How long will life on Earth survive?

Scientists say events like volcanic activity, an expanding sun, asteroids or a freezing core may bring about destruction

By DTE Staff
Published: Tuesday 24 March 2015

imageLife began on Earth billions of years ago, after the planet cooled down sufficiently and water became available. Every form of life has flourished on our planet, right from tiny bacteria to complex animal forms, as Earth has a hospitable climate and breathable air.

However, as science makes progress and tells us of solar systems beyond the one we know, one wonders if life will ever come to an end and what will happen to the planet. From predictions of the “apocalypse” by religions and tribes to fantasy books and science fiction films, people have expressed their own ideas about how the planet will be finally destroyed. But here is what science says about the end of life:

Will volcanoes bring about doom?
According to a news report, the end-Permian mass extinction that occurred some 250 million years ago obliterated 85 per cent of all land species and 95 per cent of aquatic life. Though no one is sure about what happened, there is a possibility of volcanic activity on a large scale. Today, we are well aware about the destructive power of active volcanoes.

At the time, Siberia experienced such a sustained period of activity that lava smothered an area eight times the size of the UK.

According to scientists, we do not know when such an activity will happen again, though the possibility exists. Researchers feel that even though volcanic activity does not finish life, its after-effects will. However, there is a possibility of some life forms surviving the catastrophe.

Threat from asteroids
We all know that a massive asteroid contributed to the extinction of dinosaurs. However, the good news is that impacts on such a scale are rare as big rocks may strike the Earth only once in every 500 million years. Mass extinction is also possible if a rogue planet hits the earth. Some scientists think our planet was hit by a rogue planet soon after it formed and the resulting cloud of debris formed the moon.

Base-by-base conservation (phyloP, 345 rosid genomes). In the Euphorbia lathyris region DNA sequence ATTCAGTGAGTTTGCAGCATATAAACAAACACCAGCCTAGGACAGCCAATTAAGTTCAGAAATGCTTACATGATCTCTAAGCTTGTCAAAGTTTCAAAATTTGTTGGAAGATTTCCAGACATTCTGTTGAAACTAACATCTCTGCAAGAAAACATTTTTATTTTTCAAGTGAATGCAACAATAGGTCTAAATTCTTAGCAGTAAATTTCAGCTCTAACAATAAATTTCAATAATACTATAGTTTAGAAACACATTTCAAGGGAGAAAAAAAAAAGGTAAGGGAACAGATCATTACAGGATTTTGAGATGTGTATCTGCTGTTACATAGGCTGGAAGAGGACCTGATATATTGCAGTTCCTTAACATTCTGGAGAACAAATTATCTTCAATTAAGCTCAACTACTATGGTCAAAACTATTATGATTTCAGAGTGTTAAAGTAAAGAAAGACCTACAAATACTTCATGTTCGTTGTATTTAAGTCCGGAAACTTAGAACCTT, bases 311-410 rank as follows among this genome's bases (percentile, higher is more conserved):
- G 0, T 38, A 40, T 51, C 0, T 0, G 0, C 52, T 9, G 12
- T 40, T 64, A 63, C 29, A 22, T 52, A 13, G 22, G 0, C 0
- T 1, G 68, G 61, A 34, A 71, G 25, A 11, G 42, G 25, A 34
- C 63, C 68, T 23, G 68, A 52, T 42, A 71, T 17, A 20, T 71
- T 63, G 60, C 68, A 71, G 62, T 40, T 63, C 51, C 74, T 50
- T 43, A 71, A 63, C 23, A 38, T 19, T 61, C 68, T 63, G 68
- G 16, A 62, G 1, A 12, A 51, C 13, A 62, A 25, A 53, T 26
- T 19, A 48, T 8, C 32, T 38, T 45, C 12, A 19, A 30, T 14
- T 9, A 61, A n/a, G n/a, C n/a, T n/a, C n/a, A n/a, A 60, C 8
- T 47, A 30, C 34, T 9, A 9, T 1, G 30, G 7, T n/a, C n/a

The core may freeze
Some researchers think that the Earth’s magnetic field deflects ionising particles from the Sun which would otherwise wear away our planet’s atmosphere. If they are right, then without a magnetic field, our planet will lose its atmosphere, bringing an end to life.

According to scientists, something like this may have happened on Mars, which is now no more hospitable. Scientists say that the Earth’s magnetic field is in the process of flipping direction sometimes. These flips have happened periodically for millions of years.

“If the field reverses, this doesn't mean that it dies out completely,” Richard Holme of the University of Liverpool in the UK was quoted by the BBC as saying. The flip might well do odd things to the magnetic field but “wouldn’t greatly disrupt life,” he added.

According to scientists, the good news is that the Earth’s magnetic field will not disappear any time soon.

Gamma-ray burst
Gamma-ray bursts (GRBs) are formed by intense explosions in space, for instance when a giant star explodes or two stars collide. They can last for a fraction of a second to several minutes. Theory says a long GRB can obliterate the planet’s ozone layer, exposing all life forms to ultraviolet radiation from the sun.

According to a research paper published in Physical Review Letters last year, powerful stellar explosions may have caused mass extinctions on Earth and could also have prevented life from appearing on other planets until 5 billion years ago—and then, only in the outskirts of galaxies.

It says that a GRB is an intense flash of radiation from a dying star that could damage or eliminate life on a planet which is light years away. According to astrophysicists, there is a 60 per cent chance that a GRB caused an extinction-level event within the past billion years. Looking beyond Earth, the team found that life is more likely to appear in the outer regions of a galaxy where such occurrences are less common, the paper reads.

If such a thing occurs, humans would be wiped out, but other forms of life would exist, according to scientists.

A study in The Astrophysical Journal Letters says that passing stars can trigger comet showers and potentially end life on Earth. However, scientists say probably all life would not be destroyed.

Expanding Sun
An expanding, hotter sun may spell doom for Earth. With the passage of time, the amount of Sun’s radiation will increase. This will heat the surface of our planet to the point when oceans will start boiling and all water will evaporate. As the Sun heats up, it will wipe out all life forms.

The Sun will also expand and become a giant swollen star. Once it is so, it will gobble up Earth. However, scientists feel that the planet may escape and if there are humans around they may shift the planet to a safe location.

A study published in SpringerLink says that the Sun's gradual brightening will seriously compromise the Earth's biosphere. However, if the Earth’s orbit migrates outward, the biosphere could remain intact.

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